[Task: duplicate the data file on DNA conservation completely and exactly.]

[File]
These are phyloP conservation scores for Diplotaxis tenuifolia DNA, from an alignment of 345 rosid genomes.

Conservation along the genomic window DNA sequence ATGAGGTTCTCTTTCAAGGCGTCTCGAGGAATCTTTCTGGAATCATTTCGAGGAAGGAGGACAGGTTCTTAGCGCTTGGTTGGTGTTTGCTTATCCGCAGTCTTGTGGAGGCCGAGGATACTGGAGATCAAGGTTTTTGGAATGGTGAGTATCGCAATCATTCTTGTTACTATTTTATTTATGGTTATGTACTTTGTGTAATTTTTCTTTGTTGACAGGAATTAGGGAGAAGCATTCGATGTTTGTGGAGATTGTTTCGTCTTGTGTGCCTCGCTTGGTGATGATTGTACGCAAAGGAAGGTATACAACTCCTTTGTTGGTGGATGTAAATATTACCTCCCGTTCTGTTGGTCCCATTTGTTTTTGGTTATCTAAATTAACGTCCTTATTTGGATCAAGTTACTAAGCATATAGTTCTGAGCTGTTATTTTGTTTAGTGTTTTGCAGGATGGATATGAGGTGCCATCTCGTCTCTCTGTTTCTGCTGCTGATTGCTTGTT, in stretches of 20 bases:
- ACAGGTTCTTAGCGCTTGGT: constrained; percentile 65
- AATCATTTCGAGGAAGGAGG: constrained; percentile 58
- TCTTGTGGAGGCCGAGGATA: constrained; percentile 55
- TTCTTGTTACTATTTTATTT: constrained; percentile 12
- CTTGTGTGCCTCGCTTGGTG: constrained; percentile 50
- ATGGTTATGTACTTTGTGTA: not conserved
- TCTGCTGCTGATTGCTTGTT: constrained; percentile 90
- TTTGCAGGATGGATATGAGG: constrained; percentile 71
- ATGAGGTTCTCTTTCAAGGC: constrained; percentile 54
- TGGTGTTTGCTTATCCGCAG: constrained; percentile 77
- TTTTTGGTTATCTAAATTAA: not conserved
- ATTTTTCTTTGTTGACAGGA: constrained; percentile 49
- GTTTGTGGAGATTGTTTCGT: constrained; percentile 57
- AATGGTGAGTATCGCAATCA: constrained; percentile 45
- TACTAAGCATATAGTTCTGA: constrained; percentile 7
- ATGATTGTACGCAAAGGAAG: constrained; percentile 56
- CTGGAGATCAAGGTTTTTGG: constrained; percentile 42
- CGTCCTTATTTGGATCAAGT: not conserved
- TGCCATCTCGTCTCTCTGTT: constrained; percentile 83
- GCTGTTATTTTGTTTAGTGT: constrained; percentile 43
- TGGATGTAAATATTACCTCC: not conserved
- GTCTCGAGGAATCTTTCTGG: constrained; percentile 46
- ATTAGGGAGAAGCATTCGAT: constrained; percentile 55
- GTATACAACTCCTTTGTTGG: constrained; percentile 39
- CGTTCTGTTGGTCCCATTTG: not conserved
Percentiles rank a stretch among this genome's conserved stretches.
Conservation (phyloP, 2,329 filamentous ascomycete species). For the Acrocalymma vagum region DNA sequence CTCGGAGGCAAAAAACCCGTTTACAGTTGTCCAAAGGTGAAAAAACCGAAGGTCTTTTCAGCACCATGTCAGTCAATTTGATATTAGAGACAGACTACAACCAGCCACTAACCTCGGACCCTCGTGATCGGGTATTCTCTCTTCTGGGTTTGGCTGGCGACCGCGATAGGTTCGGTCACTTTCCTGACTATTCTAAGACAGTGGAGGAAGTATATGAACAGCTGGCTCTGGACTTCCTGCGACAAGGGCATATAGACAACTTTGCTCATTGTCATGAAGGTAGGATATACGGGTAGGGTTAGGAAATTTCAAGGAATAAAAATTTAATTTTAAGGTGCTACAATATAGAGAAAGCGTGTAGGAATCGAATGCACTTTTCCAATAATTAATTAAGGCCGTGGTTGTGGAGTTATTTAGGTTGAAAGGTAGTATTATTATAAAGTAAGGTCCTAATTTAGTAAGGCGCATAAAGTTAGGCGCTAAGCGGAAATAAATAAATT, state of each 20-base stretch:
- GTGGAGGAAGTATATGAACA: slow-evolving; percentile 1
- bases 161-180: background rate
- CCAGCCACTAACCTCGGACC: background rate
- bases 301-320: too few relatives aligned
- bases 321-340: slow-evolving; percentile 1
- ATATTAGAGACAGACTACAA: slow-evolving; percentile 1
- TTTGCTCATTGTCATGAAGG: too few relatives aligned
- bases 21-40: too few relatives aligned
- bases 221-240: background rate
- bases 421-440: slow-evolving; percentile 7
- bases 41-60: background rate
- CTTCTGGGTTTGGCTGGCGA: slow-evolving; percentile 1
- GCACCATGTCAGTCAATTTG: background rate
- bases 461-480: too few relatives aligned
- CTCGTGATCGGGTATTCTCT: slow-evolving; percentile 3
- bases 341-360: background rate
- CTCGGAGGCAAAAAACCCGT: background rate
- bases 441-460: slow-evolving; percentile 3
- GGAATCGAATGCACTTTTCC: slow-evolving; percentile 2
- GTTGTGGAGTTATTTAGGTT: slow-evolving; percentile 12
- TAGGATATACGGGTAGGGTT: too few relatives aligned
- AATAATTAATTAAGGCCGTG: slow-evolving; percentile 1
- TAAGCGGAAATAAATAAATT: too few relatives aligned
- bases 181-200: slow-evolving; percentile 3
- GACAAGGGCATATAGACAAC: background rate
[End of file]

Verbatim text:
These are phyloP conservation scores for Diplotaxis tenuifolia DNA, from an alignment of 345 rosid genomes.

Conservation along the genomic window DNA sequence ATGAGGTTCTCTTTCAAGGCGTCTCGAGGAATCTTTCTGGAATCATTTCGAGGAAGGAGGACAGGTTCTTAGCGCTTGGTTGGTGTTTGCTTATCCGCAGTCTTGTGGAGGCCGAGGATACTGGAGATCAAGGTTTTTGGAATGGTGAGTATCGCAATCATTCTTGTTACTATTTTATTTATGGTTATGTACTTTGTGTAATTTTTCTTTGTTGACAGGAATTAGGGAGAAGCATTCGATGTTTGTGGAGATTGTTTCGTCTTGTGTGCCTCGCTTGGTGATGATTGTACGCAAAGGAAGGTATACAACTCCTTTGTTGGTGGATGTAAATATTACCTCCCGTTCTGTTGGTCCCATTTGTTTTTGGTTATCTAAATTAACGTCCTTATTTGGATCAAGTTACTAAGCATATAGTTCTGAGCTGTTATTTTGTTTAGTGTTTTGCAGGATGGATATGAGGTGCCATCTCGTCTCTCTGTTTCTGCTGCTGATTGCTTGTT, in stretches of 20 bases:
- ACAGGTTCTTAGCGCTTGGT: constrained; percentile 65
- AATCATTTCGAGGAAGGAGG: constrained; percentile 58
- TCTTGTGGAGGCCGAGGATA: constrained; percentile 55
- TTCTTGTTACTATTTTATTT: constrained; percentile 12
- CTTGTGTGCCTCGCTTGGTG: constrained; percentile 50
- ATGGTTATGTACTTTGTGTA: not conserved
- TCTGCTGCTGATTGCTTGTT: constrained; percentile 90
- TTTGCAGGATGGATATGAGG: constrained; percentile 71
- ATGAGGTTCTCTTTCAAGGC: constrained; percentile 54
- TGGTGTTTGCTTATCCGCAG: constrained; percentile 77
- TTTTTGGTTATCTAAATTAA: not conserved
- ATTTTTCTTTGTTGACAGGA: constrained; percentile 49
- GTTTGTGGAGATTGTTTCGT: constrained; percentile 57
- AATGGTGAGTATCGCAATCA: constrained; percentile 45
- TACTAAGCATATAGTTCTGA: constrained; percentile 7
- ATGATTGTACGCAAAGGAAG: constrained; percentile 56
- CTGGAGATCAAGGTTTTTGG: constrained; percentile 42
- CGTCCTTATTTGGATCAAGT: not conserved
- TGCCATCTCGTCTCTCTGTT: constrained; percentile 83
- GCTGTTATTTTGTTTAGTGT: constrained; percentile 43
- TGGATGTAAATATTACCTCC: not conserved
- GTCTCGAGGAATCTTTCTGG: constrained; percentile 46
- ATTAGGGAGAAGCATTCGAT: constrained; percentile 55
- GTATACAACTCCTTTGTTGG: constrained; percentile 39
- CGTTCTGTTGGTCCCATTTG: not conserved
Percentiles rank a stretch among this genome's conserved stretches.
Conservation (phyloP, 2,329 filamentous ascomycete species). For the Acrocalymma vagum region DNA sequence CTCGGAGGCAAAAAACCCGTTTACAGTTGTCCAAAGGTGAAAAAACCGAAGGTCTTTTCAGCACCATGTCAGTCAATTTGATATTAGAGACAGACTACAACCAGCCACTAACCTCGGACCCTCGTGATCGGGTATTCTCTCTTCTGGGTTTGGCTGGCGACCGCGATAGGTTCGGTCACTTTCCTGACTATTCTAAGACAGTGGAGGAAGTATATGAACAGCTGGCTCTGGACTTCCTGCGACAAGGGCATATAGACAACTTTGCTCATTGTCATGAAGGTAGGATATACGGGTAGGGTTAGGAAATTTCAAGGAATAAAAATTTAATTTTAAGGTGCTACAATATAGAGAAAGCGTGTAGGAATCGAATGCACTTTTCCAATAATTAATTAAGGCCGTGGTTGTGGAGTTATTTAGGTTGAAAGGTAGTATTATTATAAAGTAAGGTCCTAATTTAGTAAGGCGCATAAAGTTAGGCGCTAAGCGGAAATAAATAAATT, state of each 20-base stretch:
- GTGGAGGAAGTATATGAACA: slow-evolving; percentile 1
- bases 161-180: background rate
- CCAGCCACTAACCTCGGACC: background rate
- bases 301-320: too few relatives aligned
- bases 321-340: slow-evolving; percentile 1
- ATATTAGAGACAGACTACAA: slow-evolving; percentile 1
- TTTGCTCATTGTCATGAAGG: too few relatives aligned
- bases 21-40: too few relatives aligned
- bases 221-240: background rate
- bases 421-440: slow-evolving; percentile 7
- bases 41-60: background rate
- CTTCTGGGTTTGGCTGGCGA: slow-evolving; percentile 1
- GCACCATGTCAGTCAATTTG: background rate
- bases 461-480: too few relatives aligned
- CTCGTGATCGGGTATTCTCT: slow-evolving; percentile 3
- bases 341-360: background rate
- CTCGGAGGCAAAAAACCCGT: background rate
- bases 441-460: slow-evolving; percentile 3
- GGAATCGAATGCACTTTTCC: slow-evolving; percentile 2
- GTTGTGGAGTTATTTAGGTT: slow-evolving; percentile 12
- TAGGATATACGGGTAGGGTT: too few relatives aligned
- AATAATTAATTAAGGCCGTG: slow-evolving; percentile 1
- TAAGCGGAAATAAATAAATT: too few relatives aligned
- bases 181-200: slow-evolving; percentile 3
- GACAAGGGCATATAGACAAC: background rate